|Why context-free? email@example.com (2005-10-06)|
|Re: Why context-free? cfc@shell01.TheWorld.com (Chris F Clark) (2005-10-07)|
|Re: Why context-free? firstname.lastname@example.org (2005-10-07)|
|Re: Why context-free? email@example.com (Russ Cox) (2005-10-07)|
|Re: Why context-free? bobduff@shell01.TheWorld.com (Robert A Duff) (2005-10-07)|
|Re: Why context-free? firstname.lastname@example.org (2005-10-08)|
|Re: Why context-free? email@example.com (2005-10-08)|
|Re: Why context-free? firstname.lastname@example.org (glen herrmannsfeldt) (2005-10-09)|
|Re: Why context-free? email@example.com (2005-10-09)|
|Re: Why context-free? firstname.lastname@example.org (2005-10-09)|
|Re: Why context-free? email@example.com (Robert Figura) (2005-10-10)|
|Re: Why context-free? firstname.lastname@example.org (Ivan Boldyrev) (2005-10-10)|
|[28 later articles]|
|From:||email@example.com (Nick Maclaren)|
|Date:||8 Oct 2005 17:26:27 -0400|
|Organization:||University of Cambridge, England|
|Keywords:||design, parse, comment|
Robert A Duff <bobduff@shell01.TheWorld.com> wrote:
>> I have been thinking about a programming language, and have good
>> reasons to abandon context-free grammars completely.
>This portends a delicious language-design discussion, if our esteemed
>moderator allows such (as opposed to pure compiler-specific
Thanks for all the responses. I shall reply here, as spawning threads
is merely confusing :-)
>I favor context-free grammars because I understand them, both as a user
>of a language, and as a compiler writer.
Yes. One thing that I should have made clear, and clearly didn't, is
that I fully agree that one should design a mathematically clean
grammar and work from that. While there ARE people who can code a
parser and end up with an unambiguous language, I am not one. Nor
were Backus, Kernighan and Ritchie :-)
I am specifically referring to using a grammar that includes context.
One obvious solution is to go in for van Wijngaarden grammars and
related technologies, but I have never found a comprehensible
description. In fact, I am 90% certain that they are out of fashion
for precisely that reason!
>Now, please tell us, why you "have good reasons to abandon" them
>"completely". Tell us the good reasons. And the alternative.
Right. Firstly, I want to bring types into the grammar, in ways that
are similar to Algol 68 but more extensive. For example:
<conditional expression> ::=
'(' <integer expression> ? <type_1 expression> ':'
<type_1 expression> ':' <type_1 expression> |
'(' <boolean expression> ? <type_2 expression> ':'
<type_2 expression> ')'
might allow three values for integers (negative, zero and positive)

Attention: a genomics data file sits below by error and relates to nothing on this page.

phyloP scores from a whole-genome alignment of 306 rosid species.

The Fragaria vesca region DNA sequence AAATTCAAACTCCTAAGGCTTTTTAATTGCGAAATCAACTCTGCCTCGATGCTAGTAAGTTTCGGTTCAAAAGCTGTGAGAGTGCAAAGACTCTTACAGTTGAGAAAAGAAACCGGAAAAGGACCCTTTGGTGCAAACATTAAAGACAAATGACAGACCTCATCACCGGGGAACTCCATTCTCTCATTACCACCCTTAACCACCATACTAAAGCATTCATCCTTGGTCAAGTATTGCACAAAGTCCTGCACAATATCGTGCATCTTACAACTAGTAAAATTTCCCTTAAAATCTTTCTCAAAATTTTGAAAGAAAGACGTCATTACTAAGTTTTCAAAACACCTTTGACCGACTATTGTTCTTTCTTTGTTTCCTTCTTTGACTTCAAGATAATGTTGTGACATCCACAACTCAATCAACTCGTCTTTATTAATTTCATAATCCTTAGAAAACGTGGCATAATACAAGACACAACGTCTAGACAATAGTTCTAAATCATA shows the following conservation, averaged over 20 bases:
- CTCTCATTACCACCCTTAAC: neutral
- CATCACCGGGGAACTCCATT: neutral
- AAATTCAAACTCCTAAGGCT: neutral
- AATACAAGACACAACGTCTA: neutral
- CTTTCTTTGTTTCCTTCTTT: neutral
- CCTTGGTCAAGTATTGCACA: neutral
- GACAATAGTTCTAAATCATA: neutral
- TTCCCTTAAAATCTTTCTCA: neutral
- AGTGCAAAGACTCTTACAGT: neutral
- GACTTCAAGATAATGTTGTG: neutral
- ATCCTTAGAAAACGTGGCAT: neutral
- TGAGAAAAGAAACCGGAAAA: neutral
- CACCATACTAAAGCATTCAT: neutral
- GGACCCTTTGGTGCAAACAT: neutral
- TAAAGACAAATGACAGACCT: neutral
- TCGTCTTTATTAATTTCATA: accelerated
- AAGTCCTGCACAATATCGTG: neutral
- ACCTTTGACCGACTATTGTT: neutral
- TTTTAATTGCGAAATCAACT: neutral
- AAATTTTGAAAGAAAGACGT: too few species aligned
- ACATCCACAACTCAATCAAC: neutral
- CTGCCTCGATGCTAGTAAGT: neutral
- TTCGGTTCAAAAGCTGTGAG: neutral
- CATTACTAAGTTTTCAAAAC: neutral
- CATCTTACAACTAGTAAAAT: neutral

and constrain the value types to be the same. Now, this can clearly
be done using two-level grammars, but my problem with them is as
above. That example can be, and was done, in Algol 68.
Secondly, I can see no good reason to stop programs from extending
the syntax by adding such rules. With tolerable constraints, it is
easy for the compiler to detect the introduction of an ambiguity
(regular expression overlap is a solved problem - or, at least, I
invented an algorithm and could publish if it has not already been
Thirdly, I want to bring some of the scoping rules into the grammar,
for things like exception handling, breaking out of loops etc.
Even Algol 68 tended to use English for some of this, so I clearly
cannot do it completely - but it isn't hard to add extra predicates
to a basic BNF-style grammar.
Note that I am tending to assume a recursive descent parser, but one
where certain, clearly-defined aspects of the context are visible
to the parsing rules. Provided that you ensure that all such context
is visible before it is needed, there is no difficulty - but I remain
amazed by how many languages (INCLUDING Algol 68, Fortran and C) have
missed that obvious point.
>> [The best argument I've heard is that to a first approximation, CFGs
>> match languages that people can understand. Of course, since I write
>> everything in perl these days, I suppose I don't believe that, either.]
>Sorry, but I'm not impressed with Perl.
Oh, it's clearly a CFG - Compiles Files of Gibberish. I use Python
because, when I make a mistake, it will usually tell me I am an idiot.
Perl is more forgiving, and will do what I might have meant in another
universe - I checked every single branch and path in my first 24-line
Perl program on artificial data, and it then failed when I first used
it, because I had misread the description and made a syntax error.
I have never used it since when anything else will do, and regard
it as far too dangerous ever to use as superuser.
[ Oh, I was also the person who did a draft port of Perl 4 to MVS
(think K&R,ASCII,Unix => ISO,EBCDIC,MVS), which coloured my view
of it as a piece of software engineering. ]
My intent is to be as far from Perl as possible :-)
[Odd, I never have that problem writing perl applications, and mine
are somewhat longer than 24 lines. Maybe I'm better at reading the
manual, although I admit to staying away from the internal
With respect to the prior discussion, I would worry about error
diagnostics and general readability. When you start building types
into the syntax, that means that many type errors now are likely to
produce "syntax error" rather than "string found where boolean
expected", and I have to say your 2 vs. 3 way branch is grosser than
anything I've done in perl. As far as extending the syntax on the
fly, that avenue was extensively investigated in the 1970s in
languages like IMP-72 and EL/1, all of which died. We discovered that
if you can write every program in a slightly different language, six
months later you won't remember what each language was and you won't
be able to read any of them. OOP style type extensions seem to be
reasonably easy to understand, but new and improved ternary operators
and mobius loops are not. -John]
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